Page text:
How to choose the right auditor

07 February 2018

Your auditor will assist you in preparing important financial documents that outline the health of your organisation to trustees and funders, so getting this relationship right is essential…

Your auditor will be a trusted source of advice and a way for your trustees to have assurance that the charity’s financial controls are robust. They will also be assisting you to get your annual report and accounts into good shape. These documents are effectively your organisation’s shop window, and will be the first thing that prospective funders read. So you want to make it count!

What to look for  

The most important thing is to make sure that the auditor is a charity specialist. Charities are not like other companies, they have special reporting rules and you need an auditor that has a full understanding of the Charity SORP. Auditors are also an important source of regulatory and legal updates for many charities, so having an auditor which is able to provide regular information is a way of making sure that you keep compliant.

An auditor which has experience of multiple charity clients will also be able to provide you advice on how to improve your annual report and accounts, drawing on the work that they have done with previous and current clients. 

If you currently have a charity experienced auditor, you may still want to consider retendering. Changing can sometimes be useful in order to get a fresh perspective on your charity’s work. If you are retendering, you should make sure that you are clear with potential auditors what you are looking for. Do you want someone who can provide specialist support in a key area like Gift Aid or VAT? Are you motivated mostly by cost? Do you want someone who has experience with small or large charities?

Make sure that your trustees are kept informed throughout the whole process. Most auditors will want to meet with the trustees regularly, so make sure that trustee board meetings leave time in the agenda for such discussions. 

Getting your annual report and accounts right

Having the right skills and training in place is essential. Charity Finance Group runs regular training sessions on charity accounting, but your auditor might provide training seminars as part of their service. Once you understand the rules, it is important to get the right of the charity involved in the process.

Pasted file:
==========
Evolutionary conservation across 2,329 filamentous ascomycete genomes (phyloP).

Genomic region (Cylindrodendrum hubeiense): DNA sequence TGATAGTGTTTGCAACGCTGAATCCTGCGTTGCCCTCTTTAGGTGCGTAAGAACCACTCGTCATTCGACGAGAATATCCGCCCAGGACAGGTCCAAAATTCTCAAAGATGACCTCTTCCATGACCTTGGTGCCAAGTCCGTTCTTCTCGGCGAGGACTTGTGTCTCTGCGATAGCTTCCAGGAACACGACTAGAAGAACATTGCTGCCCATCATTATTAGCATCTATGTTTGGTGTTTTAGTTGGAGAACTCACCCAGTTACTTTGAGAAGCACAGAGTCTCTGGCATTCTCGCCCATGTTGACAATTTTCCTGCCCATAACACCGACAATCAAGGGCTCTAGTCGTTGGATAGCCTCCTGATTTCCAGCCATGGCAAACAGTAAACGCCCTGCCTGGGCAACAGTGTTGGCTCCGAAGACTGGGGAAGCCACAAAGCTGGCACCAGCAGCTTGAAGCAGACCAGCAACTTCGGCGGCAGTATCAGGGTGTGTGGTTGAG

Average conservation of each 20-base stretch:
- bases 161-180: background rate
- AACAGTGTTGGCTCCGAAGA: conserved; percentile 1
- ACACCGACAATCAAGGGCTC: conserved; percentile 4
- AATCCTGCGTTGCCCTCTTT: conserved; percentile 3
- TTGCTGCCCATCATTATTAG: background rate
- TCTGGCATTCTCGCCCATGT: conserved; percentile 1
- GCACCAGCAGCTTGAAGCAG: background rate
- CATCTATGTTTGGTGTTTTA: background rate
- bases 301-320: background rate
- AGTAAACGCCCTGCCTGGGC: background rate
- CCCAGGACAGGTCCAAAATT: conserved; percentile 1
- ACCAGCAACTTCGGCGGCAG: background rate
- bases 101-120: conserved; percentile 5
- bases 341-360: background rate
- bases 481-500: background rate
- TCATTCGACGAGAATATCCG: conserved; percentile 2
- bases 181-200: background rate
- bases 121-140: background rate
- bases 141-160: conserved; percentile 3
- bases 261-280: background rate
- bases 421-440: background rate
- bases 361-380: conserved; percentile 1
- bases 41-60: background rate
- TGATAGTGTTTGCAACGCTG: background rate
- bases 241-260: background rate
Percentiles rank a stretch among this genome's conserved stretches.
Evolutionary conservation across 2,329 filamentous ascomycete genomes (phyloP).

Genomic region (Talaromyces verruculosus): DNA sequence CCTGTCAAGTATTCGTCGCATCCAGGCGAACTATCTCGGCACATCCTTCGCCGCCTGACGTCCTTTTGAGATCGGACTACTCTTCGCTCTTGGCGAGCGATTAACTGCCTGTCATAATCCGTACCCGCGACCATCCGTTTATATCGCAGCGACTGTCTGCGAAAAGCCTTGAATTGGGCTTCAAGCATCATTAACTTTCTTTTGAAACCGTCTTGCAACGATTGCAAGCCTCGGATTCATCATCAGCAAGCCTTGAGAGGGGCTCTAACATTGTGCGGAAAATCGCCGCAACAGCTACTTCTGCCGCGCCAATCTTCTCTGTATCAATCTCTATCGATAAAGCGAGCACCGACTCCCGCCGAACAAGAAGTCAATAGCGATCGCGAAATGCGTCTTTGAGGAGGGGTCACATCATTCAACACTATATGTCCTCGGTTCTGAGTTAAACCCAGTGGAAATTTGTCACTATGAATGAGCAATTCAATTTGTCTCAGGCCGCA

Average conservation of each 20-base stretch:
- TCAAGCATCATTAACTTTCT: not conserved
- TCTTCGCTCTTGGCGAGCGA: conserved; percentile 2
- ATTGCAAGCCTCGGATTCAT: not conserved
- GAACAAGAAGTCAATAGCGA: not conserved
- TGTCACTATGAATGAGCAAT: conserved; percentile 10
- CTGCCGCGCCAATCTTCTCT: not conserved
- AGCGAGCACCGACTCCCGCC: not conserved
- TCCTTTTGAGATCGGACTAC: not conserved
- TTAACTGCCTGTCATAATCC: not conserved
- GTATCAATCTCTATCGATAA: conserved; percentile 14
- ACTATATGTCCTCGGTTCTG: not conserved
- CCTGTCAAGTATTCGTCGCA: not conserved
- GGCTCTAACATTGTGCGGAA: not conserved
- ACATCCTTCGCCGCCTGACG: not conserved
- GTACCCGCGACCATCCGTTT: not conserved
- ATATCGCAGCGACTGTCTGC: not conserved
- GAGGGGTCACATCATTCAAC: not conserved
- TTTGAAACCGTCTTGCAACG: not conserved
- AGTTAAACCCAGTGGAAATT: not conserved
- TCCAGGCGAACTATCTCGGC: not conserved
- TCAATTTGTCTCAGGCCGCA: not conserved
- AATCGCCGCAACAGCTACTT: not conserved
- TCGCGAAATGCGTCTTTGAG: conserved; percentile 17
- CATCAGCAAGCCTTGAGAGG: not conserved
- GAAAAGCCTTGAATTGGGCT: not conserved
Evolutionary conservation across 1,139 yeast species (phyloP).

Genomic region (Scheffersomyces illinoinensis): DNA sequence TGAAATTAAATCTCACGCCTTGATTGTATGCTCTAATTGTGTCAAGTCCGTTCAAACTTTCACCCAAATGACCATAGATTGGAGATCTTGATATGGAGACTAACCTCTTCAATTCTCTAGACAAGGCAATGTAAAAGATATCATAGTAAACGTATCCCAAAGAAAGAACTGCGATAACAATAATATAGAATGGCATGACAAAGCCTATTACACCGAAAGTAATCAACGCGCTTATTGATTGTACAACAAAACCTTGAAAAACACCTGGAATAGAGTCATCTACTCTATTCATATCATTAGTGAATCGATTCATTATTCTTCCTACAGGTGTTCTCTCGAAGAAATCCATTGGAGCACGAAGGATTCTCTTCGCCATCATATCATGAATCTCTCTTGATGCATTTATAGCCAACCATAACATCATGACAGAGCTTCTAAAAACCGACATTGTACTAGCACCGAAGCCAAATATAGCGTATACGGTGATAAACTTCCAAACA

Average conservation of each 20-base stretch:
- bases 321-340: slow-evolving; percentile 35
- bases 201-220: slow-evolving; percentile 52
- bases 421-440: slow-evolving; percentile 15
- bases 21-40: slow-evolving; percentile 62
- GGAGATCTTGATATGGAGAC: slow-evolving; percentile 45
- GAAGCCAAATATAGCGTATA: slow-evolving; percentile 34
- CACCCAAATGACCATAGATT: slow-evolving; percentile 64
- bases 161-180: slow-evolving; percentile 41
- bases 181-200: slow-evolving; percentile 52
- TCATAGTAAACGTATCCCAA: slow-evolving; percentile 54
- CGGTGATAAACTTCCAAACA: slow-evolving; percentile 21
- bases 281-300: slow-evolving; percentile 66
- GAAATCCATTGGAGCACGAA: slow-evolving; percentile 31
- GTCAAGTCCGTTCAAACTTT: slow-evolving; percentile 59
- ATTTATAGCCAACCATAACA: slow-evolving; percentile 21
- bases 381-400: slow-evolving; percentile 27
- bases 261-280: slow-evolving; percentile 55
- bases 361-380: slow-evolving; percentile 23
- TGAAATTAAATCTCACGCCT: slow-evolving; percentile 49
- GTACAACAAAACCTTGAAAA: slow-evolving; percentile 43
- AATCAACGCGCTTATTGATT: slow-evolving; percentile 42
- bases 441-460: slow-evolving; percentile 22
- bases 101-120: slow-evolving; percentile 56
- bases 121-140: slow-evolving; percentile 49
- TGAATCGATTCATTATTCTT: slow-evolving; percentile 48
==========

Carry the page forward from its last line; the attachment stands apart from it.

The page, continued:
The first thing to consider is who your audience is. Is your annual report and accounts a purely internal document? Are you using it to attract funders? Is it for your supporters and donors? Once you have decided who the report and accounts are aimed at, you can think about how best to get your message across.

You shouldn’t feel limited to doing it a certain way. The charity accounting rules provide a lot of scope for charities to be innovative and creative about how they present their information. For example, MACS from Northern Ireland has produced a wonderfully creative annual report aimed at the young people that they support.

Make sure that trustees are engaged throughout the process, providing an overall tone and direction to the report. Don’t leave the annual report to the last minute, to save time collect data throughout the year so that you can simply weave the information together at the end of the year.

Don’t feel isolated  

It can feel a bit lonely sometimes working in a charity. However, there is a plenty of help around. Getting the right auditor is a good start, but there is also guidance from the Charity Commission and other organisations to help you make the right choices. Also remember that you can always reach out to colleagues in other charities for advice and support. Together, this can all help you to comply with the law and make your annual reports and accounts a great advertisement of the work that your charity does.

You can find a full list of charity auditors here

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Andrew O'Brien

Andrew O’Brien is the Head of Policy and Engagement at the Charity Finance Group

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don bawtree 08 February 2018

The most important thing about the audit is that it is high quality and robust. The support and help may be useful, but it is always secondary to ( and may even conflict with) the main job, of providing an opinion on the accounts and report. The auditor should also be thoroughly conversant with PN 11, as well as the Sorp.

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